Saturday, October 6, 2012

Feeding with Love and Respect

I just saw this video on facebook and had to post here and comment.  The video has over a million views on YouTube and is quite cute at first blush. Dad seems to be a genuinely engaged and loving father, and it is shown as a humorous and cute way to get an infant to eat his solids: oh the lengths we go as parents.

However, I really had a visceral reaction to it: My bone is that it really is, at its core, a disrespectful way of approaching feeding.  Perhaps I'm a wet blanket about this video, but it's a bit of an issue for me when I see parents coercing, forcing, or otherwise manipulating their child into eating.  The dad in the video seems loving and involved; he strikes me as being devoted and caring.  But having worked with families whose young children were coerced, either overtly or through distraction, to eat, it really bothers me.  Most of us worry that our kids won't eat enough, but eating, just like every milestone, takes time to develop.  For me the most important feeding skill a child learns in the early months is that they are in control of what goes into their bodies.  Distracting them with music or toys shows a lack of faith that the child will learn to eat what and how much they need to eat to grow well.  It sends the message that we do not trust our children with their own bodies.  And it sends the message that how much you eat is of more importance than the development of eating skills --kids will generally eat what they need, even if it is not as much as parents want them to eat.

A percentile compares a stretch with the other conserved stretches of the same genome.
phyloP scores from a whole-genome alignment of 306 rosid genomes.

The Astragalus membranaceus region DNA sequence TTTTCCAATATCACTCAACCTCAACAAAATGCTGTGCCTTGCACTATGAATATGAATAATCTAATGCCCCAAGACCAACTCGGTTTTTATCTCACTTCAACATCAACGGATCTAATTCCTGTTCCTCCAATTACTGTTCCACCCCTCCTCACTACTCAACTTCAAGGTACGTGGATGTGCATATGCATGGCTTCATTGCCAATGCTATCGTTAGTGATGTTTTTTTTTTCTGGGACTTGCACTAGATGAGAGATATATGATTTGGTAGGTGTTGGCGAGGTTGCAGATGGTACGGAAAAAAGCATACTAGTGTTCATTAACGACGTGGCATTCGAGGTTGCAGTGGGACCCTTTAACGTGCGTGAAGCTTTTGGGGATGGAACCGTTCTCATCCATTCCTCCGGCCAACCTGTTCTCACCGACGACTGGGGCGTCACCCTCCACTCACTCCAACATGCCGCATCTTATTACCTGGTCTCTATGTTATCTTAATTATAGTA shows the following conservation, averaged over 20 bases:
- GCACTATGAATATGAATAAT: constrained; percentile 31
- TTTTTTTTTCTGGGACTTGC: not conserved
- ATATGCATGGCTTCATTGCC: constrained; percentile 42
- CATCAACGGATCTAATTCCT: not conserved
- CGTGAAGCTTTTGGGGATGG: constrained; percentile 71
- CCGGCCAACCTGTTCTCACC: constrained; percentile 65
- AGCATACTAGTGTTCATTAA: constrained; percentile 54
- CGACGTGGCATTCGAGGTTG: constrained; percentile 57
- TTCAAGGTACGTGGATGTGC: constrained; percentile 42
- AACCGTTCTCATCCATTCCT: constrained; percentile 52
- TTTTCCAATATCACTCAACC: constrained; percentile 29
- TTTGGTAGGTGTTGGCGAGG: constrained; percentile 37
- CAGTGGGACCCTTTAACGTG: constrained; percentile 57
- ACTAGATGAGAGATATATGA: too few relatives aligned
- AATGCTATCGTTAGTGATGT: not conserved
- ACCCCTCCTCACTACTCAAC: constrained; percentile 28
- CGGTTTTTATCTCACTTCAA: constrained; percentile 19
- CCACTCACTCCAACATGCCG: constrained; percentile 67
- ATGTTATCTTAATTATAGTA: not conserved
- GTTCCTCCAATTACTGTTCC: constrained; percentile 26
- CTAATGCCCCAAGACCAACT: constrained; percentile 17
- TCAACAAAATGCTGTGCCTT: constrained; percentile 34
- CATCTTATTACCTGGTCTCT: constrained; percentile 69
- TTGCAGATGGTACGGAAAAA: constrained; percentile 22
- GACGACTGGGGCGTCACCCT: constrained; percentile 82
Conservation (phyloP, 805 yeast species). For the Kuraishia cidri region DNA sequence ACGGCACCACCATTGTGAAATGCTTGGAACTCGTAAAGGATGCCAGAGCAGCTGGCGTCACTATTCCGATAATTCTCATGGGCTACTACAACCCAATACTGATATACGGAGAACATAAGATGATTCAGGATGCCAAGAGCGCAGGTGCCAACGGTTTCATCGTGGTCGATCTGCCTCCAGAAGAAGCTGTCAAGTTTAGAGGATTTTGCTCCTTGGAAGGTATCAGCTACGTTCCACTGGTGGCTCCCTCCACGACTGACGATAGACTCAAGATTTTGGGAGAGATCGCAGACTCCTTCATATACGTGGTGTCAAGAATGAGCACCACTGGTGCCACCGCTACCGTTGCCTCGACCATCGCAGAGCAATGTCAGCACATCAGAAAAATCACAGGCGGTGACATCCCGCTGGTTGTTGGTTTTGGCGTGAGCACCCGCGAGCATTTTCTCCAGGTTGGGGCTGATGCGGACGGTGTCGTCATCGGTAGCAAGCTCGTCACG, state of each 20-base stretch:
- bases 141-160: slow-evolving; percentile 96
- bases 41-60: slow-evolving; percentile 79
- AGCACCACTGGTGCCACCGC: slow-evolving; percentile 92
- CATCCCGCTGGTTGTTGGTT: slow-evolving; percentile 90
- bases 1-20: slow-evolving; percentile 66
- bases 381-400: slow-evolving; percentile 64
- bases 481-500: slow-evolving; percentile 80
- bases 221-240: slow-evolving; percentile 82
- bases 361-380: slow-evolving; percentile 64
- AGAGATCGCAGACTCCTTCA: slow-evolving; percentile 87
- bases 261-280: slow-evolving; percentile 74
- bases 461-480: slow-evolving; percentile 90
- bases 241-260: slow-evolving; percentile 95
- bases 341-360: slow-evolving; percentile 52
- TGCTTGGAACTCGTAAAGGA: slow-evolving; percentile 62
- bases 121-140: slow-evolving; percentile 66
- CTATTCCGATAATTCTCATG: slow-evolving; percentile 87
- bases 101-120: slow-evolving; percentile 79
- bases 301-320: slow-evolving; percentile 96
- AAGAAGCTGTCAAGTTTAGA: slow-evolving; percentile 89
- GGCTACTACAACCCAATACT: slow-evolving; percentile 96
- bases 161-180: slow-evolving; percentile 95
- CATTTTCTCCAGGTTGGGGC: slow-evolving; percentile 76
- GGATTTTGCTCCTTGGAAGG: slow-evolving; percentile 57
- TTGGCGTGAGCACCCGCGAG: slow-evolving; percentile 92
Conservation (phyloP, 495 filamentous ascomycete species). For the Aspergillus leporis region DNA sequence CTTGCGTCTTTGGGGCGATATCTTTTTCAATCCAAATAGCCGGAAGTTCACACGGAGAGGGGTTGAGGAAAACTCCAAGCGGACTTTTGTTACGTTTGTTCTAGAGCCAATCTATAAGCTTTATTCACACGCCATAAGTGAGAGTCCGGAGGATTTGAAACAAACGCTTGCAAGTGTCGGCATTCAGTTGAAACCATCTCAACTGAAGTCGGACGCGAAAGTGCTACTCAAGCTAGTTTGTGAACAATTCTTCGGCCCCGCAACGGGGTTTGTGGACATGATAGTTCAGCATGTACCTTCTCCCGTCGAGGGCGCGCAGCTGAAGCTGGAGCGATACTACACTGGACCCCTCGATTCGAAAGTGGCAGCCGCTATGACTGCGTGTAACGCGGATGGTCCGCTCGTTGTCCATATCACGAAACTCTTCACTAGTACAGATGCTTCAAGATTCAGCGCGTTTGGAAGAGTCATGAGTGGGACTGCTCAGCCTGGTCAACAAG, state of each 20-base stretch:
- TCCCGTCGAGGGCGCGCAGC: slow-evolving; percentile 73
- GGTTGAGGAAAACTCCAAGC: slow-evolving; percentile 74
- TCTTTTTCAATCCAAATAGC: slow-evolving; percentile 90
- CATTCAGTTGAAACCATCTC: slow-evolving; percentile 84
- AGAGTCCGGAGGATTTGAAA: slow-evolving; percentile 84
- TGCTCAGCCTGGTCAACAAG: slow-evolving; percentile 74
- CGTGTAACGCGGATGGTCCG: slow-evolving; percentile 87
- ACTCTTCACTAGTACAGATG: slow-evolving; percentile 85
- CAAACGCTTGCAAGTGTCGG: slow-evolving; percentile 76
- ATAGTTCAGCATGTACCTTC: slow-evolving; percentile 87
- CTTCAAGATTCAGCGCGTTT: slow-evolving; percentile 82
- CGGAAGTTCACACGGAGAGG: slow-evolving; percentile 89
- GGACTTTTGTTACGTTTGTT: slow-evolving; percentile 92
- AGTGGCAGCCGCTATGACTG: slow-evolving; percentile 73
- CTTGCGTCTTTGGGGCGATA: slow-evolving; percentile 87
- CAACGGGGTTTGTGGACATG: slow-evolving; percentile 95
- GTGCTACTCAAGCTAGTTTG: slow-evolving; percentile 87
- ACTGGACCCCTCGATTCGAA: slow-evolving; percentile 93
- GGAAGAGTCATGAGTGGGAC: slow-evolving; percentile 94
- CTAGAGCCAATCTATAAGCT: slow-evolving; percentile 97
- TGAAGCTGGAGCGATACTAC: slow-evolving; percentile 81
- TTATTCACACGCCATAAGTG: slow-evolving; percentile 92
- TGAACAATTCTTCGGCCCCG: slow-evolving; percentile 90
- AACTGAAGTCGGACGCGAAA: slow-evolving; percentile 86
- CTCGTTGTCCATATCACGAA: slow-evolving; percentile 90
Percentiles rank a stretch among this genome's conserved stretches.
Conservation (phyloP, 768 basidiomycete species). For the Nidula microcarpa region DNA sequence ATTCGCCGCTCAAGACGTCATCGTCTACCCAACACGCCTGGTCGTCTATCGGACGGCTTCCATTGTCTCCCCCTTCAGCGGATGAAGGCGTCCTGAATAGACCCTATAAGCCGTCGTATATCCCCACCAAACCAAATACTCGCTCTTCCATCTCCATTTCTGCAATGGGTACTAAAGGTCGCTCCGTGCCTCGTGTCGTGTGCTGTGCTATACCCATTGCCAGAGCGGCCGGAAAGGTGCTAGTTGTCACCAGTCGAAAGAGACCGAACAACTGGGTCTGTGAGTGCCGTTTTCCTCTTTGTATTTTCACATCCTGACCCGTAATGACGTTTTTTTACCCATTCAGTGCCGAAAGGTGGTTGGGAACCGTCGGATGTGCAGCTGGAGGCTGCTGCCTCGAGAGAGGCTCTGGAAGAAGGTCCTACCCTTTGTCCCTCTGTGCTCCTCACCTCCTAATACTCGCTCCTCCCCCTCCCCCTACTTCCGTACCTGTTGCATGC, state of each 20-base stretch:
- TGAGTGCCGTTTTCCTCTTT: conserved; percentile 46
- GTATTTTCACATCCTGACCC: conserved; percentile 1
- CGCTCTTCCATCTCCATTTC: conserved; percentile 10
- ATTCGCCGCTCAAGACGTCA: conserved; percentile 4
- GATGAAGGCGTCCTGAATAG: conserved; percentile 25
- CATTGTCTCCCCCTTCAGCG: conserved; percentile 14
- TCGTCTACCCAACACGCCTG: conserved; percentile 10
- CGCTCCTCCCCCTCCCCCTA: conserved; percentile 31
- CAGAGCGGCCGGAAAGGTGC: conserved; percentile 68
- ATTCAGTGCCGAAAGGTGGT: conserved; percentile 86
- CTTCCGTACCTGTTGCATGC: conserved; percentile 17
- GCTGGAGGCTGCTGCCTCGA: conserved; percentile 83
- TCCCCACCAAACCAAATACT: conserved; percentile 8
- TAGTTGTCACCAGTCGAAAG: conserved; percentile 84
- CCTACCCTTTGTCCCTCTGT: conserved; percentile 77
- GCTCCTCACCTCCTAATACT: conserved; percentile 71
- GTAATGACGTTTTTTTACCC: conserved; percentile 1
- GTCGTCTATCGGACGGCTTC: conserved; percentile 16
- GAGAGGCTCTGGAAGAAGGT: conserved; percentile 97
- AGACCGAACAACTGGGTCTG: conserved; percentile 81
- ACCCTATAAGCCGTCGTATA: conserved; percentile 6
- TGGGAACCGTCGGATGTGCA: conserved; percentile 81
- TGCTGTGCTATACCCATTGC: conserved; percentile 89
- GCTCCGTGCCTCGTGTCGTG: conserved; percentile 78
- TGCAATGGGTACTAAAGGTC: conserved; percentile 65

Maybe this music-video-eating was a funny and accidental discovery.  Maybe it was an occasional thing.  Maybe they do this ritual every meal.  Whatever the case, I am really not fussy about having intake be a higher priority for me than it is for the child.